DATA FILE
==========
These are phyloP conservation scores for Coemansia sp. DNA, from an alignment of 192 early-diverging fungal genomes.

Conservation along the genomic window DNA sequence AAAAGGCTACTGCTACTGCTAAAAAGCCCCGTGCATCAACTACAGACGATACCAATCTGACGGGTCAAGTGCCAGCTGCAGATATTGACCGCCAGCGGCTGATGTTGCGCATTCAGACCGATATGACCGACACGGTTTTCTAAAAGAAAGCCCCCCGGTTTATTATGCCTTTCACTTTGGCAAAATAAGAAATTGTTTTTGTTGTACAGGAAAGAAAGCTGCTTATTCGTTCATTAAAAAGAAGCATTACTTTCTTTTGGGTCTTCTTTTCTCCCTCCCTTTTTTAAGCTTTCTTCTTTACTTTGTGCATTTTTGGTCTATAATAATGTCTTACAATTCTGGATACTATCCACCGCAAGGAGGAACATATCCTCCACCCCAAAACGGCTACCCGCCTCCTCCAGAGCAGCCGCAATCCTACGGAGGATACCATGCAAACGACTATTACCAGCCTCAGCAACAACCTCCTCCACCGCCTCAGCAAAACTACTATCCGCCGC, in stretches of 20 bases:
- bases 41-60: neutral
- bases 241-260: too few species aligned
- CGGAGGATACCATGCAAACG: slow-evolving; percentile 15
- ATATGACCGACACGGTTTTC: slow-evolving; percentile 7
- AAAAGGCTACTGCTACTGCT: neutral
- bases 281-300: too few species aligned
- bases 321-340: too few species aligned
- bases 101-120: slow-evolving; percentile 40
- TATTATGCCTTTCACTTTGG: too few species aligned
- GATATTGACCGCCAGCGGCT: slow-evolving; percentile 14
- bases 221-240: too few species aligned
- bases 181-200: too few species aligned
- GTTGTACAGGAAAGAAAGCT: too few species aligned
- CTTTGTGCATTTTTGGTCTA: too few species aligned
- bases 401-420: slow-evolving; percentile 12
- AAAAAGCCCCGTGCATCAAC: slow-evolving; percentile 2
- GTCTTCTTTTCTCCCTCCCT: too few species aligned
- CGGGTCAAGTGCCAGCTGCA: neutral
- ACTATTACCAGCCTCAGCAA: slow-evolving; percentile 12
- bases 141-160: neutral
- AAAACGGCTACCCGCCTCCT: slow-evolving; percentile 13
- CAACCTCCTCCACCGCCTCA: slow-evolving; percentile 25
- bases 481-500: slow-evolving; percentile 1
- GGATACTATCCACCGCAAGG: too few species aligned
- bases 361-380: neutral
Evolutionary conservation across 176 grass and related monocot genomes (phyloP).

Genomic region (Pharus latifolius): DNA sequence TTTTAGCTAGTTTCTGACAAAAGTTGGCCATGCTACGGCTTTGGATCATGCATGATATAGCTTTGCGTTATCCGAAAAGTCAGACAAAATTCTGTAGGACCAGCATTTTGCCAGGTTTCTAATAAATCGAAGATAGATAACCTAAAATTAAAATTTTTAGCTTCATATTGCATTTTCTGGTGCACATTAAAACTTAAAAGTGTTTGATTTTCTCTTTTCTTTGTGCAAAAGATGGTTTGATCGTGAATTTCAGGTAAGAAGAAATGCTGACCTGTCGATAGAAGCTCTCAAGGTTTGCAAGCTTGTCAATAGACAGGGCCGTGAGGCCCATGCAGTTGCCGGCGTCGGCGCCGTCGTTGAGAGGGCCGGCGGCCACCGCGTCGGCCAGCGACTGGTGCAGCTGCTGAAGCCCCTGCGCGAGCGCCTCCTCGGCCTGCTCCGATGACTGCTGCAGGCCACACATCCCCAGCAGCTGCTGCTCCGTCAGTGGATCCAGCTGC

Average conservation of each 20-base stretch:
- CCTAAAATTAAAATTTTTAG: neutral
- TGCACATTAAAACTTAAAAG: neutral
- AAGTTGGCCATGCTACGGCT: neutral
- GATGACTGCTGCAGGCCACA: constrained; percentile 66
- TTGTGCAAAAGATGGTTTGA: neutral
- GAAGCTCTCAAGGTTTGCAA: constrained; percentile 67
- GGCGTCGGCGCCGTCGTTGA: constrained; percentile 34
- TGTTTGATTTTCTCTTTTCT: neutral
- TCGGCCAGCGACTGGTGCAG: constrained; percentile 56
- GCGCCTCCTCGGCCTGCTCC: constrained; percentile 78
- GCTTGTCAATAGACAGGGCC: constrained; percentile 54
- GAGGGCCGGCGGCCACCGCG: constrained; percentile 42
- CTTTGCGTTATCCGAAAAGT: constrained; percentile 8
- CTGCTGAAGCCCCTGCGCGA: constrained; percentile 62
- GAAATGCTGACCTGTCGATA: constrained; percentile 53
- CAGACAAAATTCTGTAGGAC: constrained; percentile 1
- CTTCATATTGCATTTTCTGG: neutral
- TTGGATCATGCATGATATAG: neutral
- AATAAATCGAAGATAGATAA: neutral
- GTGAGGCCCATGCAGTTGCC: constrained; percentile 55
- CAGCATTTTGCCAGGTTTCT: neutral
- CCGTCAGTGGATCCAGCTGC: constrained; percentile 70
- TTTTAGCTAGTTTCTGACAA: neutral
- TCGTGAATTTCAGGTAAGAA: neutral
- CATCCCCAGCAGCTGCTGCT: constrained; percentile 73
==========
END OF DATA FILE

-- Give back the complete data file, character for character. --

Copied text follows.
These are phyloP conservation scores for Coemansia sp. DNA, from an alignment of 192 early-diverging fungal genomes.

Conservation along the genomic window DNA sequence AAAAGGCTACTGCTACTGCTAAAAAGCCCCGTGCATCAACTACAGACGATACCAATCTGACGGGTCAAGTGCCAGCTGCAGATATTGACCGCCAGCGGCTGATGTTGCGCATTCAGACCGATATGACCGACACGGTTTTCTAAAAGAAAGCCCCCCGGTTTATTATGCCTTTCACTTTGGCAAAATAAGAAATTGTTTTTGTTGTACAGGAAAGAAAGCTGCTTATTCGTTCATTAAAAAGAAGCATTACTTTCTTTTGGGTCTTCTTTTCTCCCTCCCTTTTTTAAGCTTTCTTCTTTACTTTGTGCATTTTTGGTCTATAATAATGTCTTACAATTCTGGATACTATCCACCGCAAGGAGGAACATATCCTCCACCCCAAAACGGCTACCCGCCTCCTCCAGAGCAGCCGCAATCCTACGGAGGATACCATGCAAACGACTATTACCAGCCTCAGCAACAACCTCCTCCACCGCCTCAGCAAAACTACTATCCGCCGC, in stretches of 20 bases:
- bases 41-60: neutral
- bases 241-260: too few species aligned
- CGGAGGATACCATGCAAACG: slow-evolving; percentile 15
- ATATGACCGACACGGTTTTC: slow-evolving; percentile 7
- AAAAGGCTACTGCTACTGCT: neutral
- bases 281-300: too few species aligned
- bases 321-340: too few species aligned
- bases 101-120: slow-evolving; percentile 40
- TATTATGCCTTTCACTTTGG: too few species aligned
- GATATTGACCGCCAGCGGCT: slow-evolving; percentile 14
- bases 221-240: too few species aligned
- bases 181-200: too few species aligned
- GTTGTACAGGAAAGAAAGCT: too few species aligned
- CTTTGTGCATTTTTGGTCTA: too few species aligned
- bases 401-420: slow-evolving; percentile 12
- AAAAAGCCCCGTGCATCAAC: slow-evolving; percentile 2
- GTCTTCTTTTCTCCCTCCCT: too few species aligned
- CGGGTCAAGTGCCAGCTGCA: neutral
- ACTATTACCAGCCTCAGCAA: slow-evolving; percentile 12
- bases 141-160: neutral
- AAAACGGCTACCCGCCTCCT: slow-evolving; percentile 13
- CAACCTCCTCCACCGCCTCA: slow-evolving; percentile 25
- bases 481-500: slow-evolving; percentile 1
- GGATACTATCCACCGCAAGG: too few species aligned
- bases 361-380: neutral
Evolutionary conservation across 176 grass and related monocot genomes (phyloP).

Genomic region (Pharus latifolius): DNA sequence TTTTAGCTAGTTTCTGACAAAAGTTGGCCATGCTACGGCTTTGGATCATGCATGATATAGCTTTGCGTTATCCGAAAAGTCAGACAAAATTCTGTAGGACCAGCATTTTGCCAGGTTTCTAATAAATCGAAGATAGATAACCTAAAATTAAAATTTTTAGCTTCATATTGCATTTTCTGGTGCACATTAAAACTTAAAAGTGTTTGATTTTCTCTTTTCTTTGTGCAAAAGATGGTTTGATCGTGAATTTCAGGTAAGAAGAAATGCTGACCTGTCGATAGAAGCTCTCAAGGTTTGCAAGCTTGTCAATAGACAGGGCCGTGAGGCCCATGCAGTTGCCGGCGTCGGCGCCGTCGTTGAGAGGGCCGGCGGCCACCGCGTCGGCCAGCGACTGGTGCAGCTGCTGAAGCCCCTGCGCGAGCGCCTCCTCGGCCTGCTCCGATGACTGCTGCAGGCCACACATCCCCAGCAGCTGCTGCTCCGTCAGTGGATCCAGCTGC

Average conservation of each 20-base stretch:
- CCTAAAATTAAAATTTTTAG: neutral
- TGCACATTAAAACTTAAAAG: neutral
- AAGTTGGCCATGCTACGGCT: neutral
- GATGACTGCTGCAGGCCACA: constrained; percentile 66
- TTGTGCAAAAGATGGTTTGA: neutral
- GAAGCTCTCAAGGTTTGCAA: constrained; percentile 67
- GGCGTCGGCGCCGTCGTTGA: constrained; percentile 34
- TGTTTGATTTTCTCTTTTCT: neutral
- TCGGCCAGCGACTGGTGCAG: constrained; percentile 56
- GCGCCTCCTCGGCCTGCTCC: constrained; percentile 78
- GCTTGTCAATAGACAGGGCC: constrained; percentile 54
- GAGGGCCGGCGGCCACCGCG: constrained; percentile 42
- CTTTGCGTTATCCGAAAAGT: constrained; percentile 8
- CTGCTGAAGCCCCTGCGCGA: constrained; percentile 62
- GAAATGCTGACCTGTCGATA: constrained; percentile 53
- CAGACAAAATTCTGTAGGAC: constrained; percentile 1
- CTTCATATTGCATTTTCTGG: neutral
- TTGGATCATGCATGATATAG: neutral
- AATAAATCGAAGATAGATAA: neutral
- GTGAGGCCCATGCAGTTGCC: constrained; percentile 55
- CAGCATTTTGCCAGGTTTCT: neutral
- CCGTCAGTGGATCCAGCTGC: constrained; percentile 70
- TTTTAGCTAGTTTCTGACAA: neutral
- TCGTGAATTTCAGGTAAGAA: neutral
- CATCCCCAGCAGCTGCTGCT: constrained; percentile 73